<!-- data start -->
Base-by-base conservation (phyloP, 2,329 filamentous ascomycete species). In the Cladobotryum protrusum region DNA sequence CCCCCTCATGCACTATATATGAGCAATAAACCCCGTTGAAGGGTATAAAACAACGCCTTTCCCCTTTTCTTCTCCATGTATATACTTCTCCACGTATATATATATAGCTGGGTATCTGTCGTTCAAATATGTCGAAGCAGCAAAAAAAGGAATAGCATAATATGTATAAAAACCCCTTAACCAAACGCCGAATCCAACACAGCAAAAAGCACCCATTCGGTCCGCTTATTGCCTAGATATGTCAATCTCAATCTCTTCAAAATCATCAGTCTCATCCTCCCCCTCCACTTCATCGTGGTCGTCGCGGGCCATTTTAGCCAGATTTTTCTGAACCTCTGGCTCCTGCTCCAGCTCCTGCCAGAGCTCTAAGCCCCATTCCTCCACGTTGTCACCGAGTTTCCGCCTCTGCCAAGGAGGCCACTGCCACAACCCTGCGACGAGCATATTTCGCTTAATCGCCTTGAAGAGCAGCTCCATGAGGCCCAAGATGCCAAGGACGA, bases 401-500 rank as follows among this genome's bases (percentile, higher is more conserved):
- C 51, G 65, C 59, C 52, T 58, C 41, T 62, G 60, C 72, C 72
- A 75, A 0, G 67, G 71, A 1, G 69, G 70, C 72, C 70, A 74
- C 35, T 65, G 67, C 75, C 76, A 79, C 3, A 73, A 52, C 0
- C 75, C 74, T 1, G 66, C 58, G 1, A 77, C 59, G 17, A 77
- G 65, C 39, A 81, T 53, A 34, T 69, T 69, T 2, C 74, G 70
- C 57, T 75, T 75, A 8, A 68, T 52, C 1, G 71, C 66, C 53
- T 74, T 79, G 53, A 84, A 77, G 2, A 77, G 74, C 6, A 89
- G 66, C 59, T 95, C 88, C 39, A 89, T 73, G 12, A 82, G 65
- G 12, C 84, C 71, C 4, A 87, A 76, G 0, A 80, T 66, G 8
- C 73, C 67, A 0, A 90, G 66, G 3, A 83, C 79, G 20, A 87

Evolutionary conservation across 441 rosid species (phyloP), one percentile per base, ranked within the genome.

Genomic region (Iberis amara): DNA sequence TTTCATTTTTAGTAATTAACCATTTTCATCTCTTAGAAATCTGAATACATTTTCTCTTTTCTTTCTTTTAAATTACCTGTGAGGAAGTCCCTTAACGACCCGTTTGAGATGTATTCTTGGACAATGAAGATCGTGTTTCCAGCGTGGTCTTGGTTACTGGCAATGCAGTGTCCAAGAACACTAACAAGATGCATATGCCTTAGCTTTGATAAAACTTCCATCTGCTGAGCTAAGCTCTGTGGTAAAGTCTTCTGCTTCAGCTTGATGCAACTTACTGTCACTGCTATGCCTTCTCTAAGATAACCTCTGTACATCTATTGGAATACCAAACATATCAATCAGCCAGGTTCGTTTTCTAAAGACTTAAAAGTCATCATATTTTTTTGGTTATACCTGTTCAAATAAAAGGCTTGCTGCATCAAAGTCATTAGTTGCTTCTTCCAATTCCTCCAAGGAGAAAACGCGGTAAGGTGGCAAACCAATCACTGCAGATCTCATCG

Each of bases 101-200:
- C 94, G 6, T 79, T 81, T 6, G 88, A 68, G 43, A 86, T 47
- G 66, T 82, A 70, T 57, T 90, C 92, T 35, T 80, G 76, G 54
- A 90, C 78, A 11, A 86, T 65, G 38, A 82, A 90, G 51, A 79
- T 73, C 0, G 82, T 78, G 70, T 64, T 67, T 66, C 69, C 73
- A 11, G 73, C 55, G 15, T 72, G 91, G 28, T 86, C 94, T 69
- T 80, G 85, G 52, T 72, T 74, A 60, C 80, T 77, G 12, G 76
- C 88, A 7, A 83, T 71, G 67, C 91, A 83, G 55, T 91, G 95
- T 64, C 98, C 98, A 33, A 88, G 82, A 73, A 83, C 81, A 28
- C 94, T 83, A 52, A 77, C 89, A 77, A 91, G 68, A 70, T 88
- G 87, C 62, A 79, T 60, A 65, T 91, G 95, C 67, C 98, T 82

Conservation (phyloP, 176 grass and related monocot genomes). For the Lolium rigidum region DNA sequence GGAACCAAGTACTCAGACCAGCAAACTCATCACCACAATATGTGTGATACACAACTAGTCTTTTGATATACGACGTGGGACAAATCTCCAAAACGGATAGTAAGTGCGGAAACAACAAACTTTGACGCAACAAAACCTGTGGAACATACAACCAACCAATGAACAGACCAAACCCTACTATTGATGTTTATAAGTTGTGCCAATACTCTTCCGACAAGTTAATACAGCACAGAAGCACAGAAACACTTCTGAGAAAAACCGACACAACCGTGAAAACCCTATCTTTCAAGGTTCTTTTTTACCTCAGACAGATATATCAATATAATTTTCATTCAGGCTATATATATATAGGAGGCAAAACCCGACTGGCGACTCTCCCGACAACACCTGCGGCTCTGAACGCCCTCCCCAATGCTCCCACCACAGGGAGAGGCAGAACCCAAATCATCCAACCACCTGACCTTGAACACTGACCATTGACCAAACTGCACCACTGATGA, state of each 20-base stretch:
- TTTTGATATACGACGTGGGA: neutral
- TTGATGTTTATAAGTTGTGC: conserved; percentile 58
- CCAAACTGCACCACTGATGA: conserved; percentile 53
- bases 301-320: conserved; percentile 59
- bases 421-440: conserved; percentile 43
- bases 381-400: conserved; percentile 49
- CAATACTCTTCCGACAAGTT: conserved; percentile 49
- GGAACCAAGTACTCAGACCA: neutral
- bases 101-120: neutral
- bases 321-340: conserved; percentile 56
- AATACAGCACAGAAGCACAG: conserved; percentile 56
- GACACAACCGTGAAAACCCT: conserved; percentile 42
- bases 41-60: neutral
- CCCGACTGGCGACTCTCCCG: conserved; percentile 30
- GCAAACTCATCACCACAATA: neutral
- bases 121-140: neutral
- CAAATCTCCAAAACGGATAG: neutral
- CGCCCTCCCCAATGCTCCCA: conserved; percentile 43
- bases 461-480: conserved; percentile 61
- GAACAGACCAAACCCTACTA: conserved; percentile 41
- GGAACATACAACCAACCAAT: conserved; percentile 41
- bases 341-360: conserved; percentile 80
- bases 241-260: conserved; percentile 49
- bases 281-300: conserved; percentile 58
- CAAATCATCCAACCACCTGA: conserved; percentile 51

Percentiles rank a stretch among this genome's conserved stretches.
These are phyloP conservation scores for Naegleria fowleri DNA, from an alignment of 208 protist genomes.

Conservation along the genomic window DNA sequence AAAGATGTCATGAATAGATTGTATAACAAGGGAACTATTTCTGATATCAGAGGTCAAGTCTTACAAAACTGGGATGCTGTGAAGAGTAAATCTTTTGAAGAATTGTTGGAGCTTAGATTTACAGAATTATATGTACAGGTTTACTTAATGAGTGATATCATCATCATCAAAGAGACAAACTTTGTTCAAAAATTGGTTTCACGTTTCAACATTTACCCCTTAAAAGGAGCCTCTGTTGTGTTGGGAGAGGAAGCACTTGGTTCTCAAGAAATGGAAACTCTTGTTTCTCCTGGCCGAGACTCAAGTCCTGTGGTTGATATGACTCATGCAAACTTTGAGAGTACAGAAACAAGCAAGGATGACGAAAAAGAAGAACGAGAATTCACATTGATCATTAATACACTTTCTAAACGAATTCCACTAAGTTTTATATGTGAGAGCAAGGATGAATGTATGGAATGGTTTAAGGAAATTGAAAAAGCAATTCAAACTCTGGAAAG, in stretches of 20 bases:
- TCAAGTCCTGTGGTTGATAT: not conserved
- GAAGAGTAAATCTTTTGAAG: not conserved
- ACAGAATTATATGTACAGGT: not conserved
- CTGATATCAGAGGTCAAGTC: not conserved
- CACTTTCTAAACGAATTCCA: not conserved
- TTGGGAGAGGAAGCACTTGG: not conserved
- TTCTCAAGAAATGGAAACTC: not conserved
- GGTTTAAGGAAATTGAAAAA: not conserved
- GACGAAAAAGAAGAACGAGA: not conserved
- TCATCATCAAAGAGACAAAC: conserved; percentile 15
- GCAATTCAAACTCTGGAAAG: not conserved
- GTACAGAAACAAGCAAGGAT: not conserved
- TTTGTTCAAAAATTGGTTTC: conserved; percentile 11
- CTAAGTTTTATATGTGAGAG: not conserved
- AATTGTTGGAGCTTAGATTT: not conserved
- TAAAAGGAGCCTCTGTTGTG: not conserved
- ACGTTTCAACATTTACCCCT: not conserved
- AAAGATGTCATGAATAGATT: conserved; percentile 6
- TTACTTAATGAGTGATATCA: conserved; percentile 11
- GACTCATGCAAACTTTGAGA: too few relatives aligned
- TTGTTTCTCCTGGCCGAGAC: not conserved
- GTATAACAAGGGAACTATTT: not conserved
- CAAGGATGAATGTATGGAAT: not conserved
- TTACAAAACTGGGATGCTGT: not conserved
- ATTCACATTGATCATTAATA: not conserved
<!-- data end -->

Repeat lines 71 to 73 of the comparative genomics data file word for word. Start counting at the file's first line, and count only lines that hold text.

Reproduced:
- AAAGATGTCATGAATAGATT: conserved; percentile 6
- TTACTTAATGAGTGATATCA: conserved; percentile 11
- GACTCATGCAAACTTTGAGA: too few relatives aligned